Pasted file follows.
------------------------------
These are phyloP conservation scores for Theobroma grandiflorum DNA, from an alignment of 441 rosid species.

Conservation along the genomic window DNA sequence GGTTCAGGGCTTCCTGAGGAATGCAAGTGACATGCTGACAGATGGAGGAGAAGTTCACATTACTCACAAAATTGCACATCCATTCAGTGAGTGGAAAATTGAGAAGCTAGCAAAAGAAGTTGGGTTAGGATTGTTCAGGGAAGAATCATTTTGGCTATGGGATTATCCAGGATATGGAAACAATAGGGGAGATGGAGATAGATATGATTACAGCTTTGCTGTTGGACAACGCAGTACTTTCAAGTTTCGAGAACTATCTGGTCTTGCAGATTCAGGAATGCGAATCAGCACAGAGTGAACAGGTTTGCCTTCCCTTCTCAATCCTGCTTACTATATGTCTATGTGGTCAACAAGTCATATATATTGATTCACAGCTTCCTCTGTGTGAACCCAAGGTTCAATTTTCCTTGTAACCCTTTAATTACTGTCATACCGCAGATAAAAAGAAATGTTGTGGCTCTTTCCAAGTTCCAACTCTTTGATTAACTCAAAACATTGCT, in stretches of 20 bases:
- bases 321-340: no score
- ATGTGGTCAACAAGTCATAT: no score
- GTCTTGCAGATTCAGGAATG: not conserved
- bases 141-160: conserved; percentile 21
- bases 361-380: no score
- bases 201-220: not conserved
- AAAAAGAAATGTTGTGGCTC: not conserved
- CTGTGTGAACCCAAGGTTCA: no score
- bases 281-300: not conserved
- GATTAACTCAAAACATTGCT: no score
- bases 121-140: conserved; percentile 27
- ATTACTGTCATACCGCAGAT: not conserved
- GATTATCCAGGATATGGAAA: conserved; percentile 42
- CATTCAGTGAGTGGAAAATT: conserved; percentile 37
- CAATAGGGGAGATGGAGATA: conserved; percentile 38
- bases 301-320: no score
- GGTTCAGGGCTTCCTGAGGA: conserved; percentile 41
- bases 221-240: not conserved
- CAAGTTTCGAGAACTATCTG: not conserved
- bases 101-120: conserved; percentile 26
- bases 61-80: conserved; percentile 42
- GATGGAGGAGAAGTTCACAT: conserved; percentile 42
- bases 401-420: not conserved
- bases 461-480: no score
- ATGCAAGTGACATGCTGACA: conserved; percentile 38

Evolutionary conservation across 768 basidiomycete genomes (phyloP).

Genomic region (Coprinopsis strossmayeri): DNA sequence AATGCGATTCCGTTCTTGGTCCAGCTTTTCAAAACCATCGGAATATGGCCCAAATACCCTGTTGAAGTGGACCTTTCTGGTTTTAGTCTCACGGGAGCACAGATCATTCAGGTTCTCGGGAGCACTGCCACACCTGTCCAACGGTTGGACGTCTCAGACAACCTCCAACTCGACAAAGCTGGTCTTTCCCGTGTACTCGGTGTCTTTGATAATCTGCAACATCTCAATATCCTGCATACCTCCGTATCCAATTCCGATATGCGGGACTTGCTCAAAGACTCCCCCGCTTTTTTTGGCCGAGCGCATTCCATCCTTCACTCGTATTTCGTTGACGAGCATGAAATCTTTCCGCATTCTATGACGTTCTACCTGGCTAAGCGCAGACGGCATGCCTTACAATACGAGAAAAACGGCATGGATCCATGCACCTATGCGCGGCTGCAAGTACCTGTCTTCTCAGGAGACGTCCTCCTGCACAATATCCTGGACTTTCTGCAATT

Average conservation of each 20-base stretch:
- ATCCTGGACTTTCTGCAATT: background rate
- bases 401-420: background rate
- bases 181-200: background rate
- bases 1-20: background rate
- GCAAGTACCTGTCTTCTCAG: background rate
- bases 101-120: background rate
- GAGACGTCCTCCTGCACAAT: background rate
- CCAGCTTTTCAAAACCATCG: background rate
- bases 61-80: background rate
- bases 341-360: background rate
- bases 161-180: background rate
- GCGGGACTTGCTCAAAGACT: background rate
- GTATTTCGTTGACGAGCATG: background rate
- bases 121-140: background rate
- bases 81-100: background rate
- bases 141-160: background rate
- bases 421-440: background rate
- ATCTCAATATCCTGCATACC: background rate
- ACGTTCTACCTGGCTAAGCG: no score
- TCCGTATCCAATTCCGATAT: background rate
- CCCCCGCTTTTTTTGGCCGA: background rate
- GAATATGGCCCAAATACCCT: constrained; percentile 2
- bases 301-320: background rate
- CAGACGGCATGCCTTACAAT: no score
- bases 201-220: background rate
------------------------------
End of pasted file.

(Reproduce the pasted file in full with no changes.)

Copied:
These are phyloP conservation scores for Theobroma grandiflorum DNA, from an alignment of 441 rosid species.

Conservation along the genomic window DNA sequence GGTTCAGGGCTTCCTGAGGAATGCAAGTGACATGCTGACAGATGGAGGAGAAGTTCACATTACTCACAAAATTGCACATCCATTCAGTGAGTGGAAAATTGAGAAGCTAGCAAAAGAAGTTGGGTTAGGATTGTTCAGGGAAGAATCATTTTGGCTATGGGATTATCCAGGATATGGAAACAATAGGGGAGATGGAGATAGATATGATTACAGCTTTGCTGTTGGACAACGCAGTACTTTCAAGTTTCGAGAACTATCTGGTCTTGCAGATTCAGGAATGCGAATCAGCACAGAGTGAACAGGTTTGCCTTCCCTTCTCAATCCTGCTTACTATATGTCTATGTGGTCAACAAGTCATATATATTGATTCACAGCTTCCTCTGTGTGAACCCAAGGTTCAATTTTCCTTGTAACCCTTTAATTACTGTCATACCGCAGATAAAAAGAAATGTTGTGGCTCTTTCCAAGTTCCAACTCTTTGATTAACTCAAAACATTGCT, in stretches of 20 bases:
- bases 321-340: no score
- ATGTGGTCAACAAGTCATAT: no score
- GTCTTGCAGATTCAGGAATG: not conserved
- bases 141-160: conserved; percentile 21
- bases 361-380: no score
- bases 201-220: not conserved
- AAAAAGAAATGTTGTGGCTC: not conserved
- CTGTGTGAACCCAAGGTTCA: no score
- bases 281-300: not conserved
- GATTAACTCAAAACATTGCT: no score
- bases 121-140: conserved; percentile 27
- ATTACTGTCATACCGCAGAT: not conserved
- GATTATCCAGGATATGGAAA: conserved; percentile 42
- CATTCAGTGAGTGGAAAATT: conserved; percentile 37
- CAATAGGGGAGATGGAGATA: conserved; percentile 38
- bases 301-320: no score
- GGTTCAGGGCTTCCTGAGGA: conserved; percentile 41
- bases 221-240: not conserved
- CAAGTTTCGAGAACTATCTG: not conserved
- bases 101-120: conserved; percentile 26
- bases 61-80: conserved; percentile 42
- GATGGAGGAGAAGTTCACAT: conserved; percentile 42
- bases 401-420: not conserved
- bases 461-480: no score
- ATGCAAGTGACATGCTGACA: conserved; percentile 38

Evolutionary conservation across 768 basidiomycete genomes (phyloP).

Genomic region (Coprinopsis strossmayeri): DNA sequence AATGCGATTCCGTTCTTGGTCCAGCTTTTCAAAACCATCGGAATATGGCCCAAATACCCTGTTGAAGTGGACCTTTCTGGTTTTAGTCTCACGGGAGCACAGATCATTCAGGTTCTCGGGAGCACTGCCACACCTGTCCAACGGTTGGACGTCTCAGACAACCTCCAACTCGACAAAGCTGGTCTTTCCCGTGTACTCGGTGTCTTTGATAATCTGCAACATCTCAATATCCTGCATACCTCCGTATCCAATTCCGATATGCGGGACTTGCTCAAAGACTCCCCCGCTTTTTTTGGCCGAGCGCATTCCATCCTTCACTCGTATTTCGTTGACGAGCATGAAATCTTTCCGCATTCTATGACGTTCTACCTGGCTAAGCGCAGACGGCATGCCTTACAATACGAGAAAAACGGCATGGATCCATGCACCTATGCGCGGCTGCAAGTACCTGTCTTCTCAGGAGACGTCCTCCTGCACAATATCCTGGACTTTCTGCAATT

Average conservation of each 20-base stretch:
- ATCCTGGACTTTCTGCAATT: background rate
- bases 401-420: background rate
- bases 181-200: background rate
- bases 1-20: background rate
- GCAAGTACCTGTCTTCTCAG: background rate
- bases 101-120: background rate
- GAGACGTCCTCCTGCACAAT: background rate
- CCAGCTTTTCAAAACCATCG: background rate
- bases 61-80: background rate
- bases 341-360: background rate
- bases 161-180: background rate
- GCGGGACTTGCTCAAAGACT: background rate
- GTATTTCGTTGACGAGCATG: background rate
- bases 121-140: background rate
- bases 81-100: background rate
- bases 141-160: background rate
- bases 421-440: background rate
- ATCTCAATATCCTGCATACC: background rate
- ACGTTCTACCTGGCTAAGCG: no score
- TCCGTATCCAATTCCGATAT: background rate
- CCCCCGCTTTTTTTGGCCGA: background rate
- GAATATGGCCCAAATACCCT: constrained; percentile 2
- bases 301-320: background rate
- CAGACGGCATGCCTTACAAT: no score
- bases 201-220: background rate